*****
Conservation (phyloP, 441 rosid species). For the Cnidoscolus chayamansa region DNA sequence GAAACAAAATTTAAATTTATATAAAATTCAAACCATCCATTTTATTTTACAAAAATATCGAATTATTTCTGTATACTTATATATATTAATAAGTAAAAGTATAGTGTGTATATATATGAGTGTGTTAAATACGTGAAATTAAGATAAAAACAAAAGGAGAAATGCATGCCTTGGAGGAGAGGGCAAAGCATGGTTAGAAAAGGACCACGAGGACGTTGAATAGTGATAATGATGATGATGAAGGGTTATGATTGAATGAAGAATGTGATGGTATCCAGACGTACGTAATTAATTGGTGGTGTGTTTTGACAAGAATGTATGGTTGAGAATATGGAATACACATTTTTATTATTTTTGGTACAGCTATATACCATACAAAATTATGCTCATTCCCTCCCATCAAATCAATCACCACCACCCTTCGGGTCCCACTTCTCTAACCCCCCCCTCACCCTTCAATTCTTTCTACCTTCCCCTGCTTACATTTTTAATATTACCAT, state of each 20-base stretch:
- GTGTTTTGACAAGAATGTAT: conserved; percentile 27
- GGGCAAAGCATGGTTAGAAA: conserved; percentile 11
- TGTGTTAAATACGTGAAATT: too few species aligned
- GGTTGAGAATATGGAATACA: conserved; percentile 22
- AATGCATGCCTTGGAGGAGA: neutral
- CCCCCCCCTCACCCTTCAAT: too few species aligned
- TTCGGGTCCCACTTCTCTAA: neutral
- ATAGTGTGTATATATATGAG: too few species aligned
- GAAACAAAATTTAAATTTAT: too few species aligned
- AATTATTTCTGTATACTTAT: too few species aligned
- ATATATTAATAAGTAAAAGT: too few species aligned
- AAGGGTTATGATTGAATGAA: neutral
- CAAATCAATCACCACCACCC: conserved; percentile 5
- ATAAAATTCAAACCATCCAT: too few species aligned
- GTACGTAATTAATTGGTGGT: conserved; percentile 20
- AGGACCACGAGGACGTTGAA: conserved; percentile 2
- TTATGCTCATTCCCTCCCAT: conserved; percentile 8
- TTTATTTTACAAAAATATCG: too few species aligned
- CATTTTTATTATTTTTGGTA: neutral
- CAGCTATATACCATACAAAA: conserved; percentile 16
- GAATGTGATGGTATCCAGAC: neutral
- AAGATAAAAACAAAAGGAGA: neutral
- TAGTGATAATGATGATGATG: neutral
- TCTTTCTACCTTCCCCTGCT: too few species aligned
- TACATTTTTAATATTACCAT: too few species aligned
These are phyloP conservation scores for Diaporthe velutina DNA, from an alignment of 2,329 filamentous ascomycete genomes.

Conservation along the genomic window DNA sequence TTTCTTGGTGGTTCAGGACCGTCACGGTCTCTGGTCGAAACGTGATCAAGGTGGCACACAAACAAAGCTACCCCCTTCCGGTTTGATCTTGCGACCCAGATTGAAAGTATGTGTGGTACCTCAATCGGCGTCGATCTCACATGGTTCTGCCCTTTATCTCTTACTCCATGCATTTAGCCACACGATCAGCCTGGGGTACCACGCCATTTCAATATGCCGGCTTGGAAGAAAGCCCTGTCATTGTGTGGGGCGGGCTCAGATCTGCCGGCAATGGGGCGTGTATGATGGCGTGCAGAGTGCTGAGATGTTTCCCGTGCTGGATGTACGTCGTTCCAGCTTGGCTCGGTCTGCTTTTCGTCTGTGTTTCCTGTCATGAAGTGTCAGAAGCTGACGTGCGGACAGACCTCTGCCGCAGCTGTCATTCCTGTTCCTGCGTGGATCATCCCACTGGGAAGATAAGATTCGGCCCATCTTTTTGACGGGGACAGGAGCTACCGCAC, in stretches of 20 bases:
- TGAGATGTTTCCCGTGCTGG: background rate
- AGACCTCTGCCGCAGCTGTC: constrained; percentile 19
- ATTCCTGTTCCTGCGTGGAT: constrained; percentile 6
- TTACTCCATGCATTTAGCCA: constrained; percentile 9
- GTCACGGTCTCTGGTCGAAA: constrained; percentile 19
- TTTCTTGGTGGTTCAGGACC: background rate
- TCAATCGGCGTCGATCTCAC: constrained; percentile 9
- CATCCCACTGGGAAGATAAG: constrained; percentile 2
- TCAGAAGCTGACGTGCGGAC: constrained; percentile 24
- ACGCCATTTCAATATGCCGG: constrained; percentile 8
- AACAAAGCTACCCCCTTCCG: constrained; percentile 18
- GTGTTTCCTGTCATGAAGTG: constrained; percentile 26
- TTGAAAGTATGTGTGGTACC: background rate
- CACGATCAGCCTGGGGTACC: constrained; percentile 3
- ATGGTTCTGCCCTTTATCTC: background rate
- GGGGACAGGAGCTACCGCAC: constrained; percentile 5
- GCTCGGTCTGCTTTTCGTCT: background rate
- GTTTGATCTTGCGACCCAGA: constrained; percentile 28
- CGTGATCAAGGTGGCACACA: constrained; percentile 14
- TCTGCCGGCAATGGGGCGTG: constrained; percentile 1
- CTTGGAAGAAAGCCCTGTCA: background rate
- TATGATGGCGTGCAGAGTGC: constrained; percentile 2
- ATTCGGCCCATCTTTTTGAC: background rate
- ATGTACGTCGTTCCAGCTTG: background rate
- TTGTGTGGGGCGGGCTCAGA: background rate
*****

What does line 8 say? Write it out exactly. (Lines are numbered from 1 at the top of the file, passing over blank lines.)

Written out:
- TTCGGGTCCCACTTCTCTAA: neutral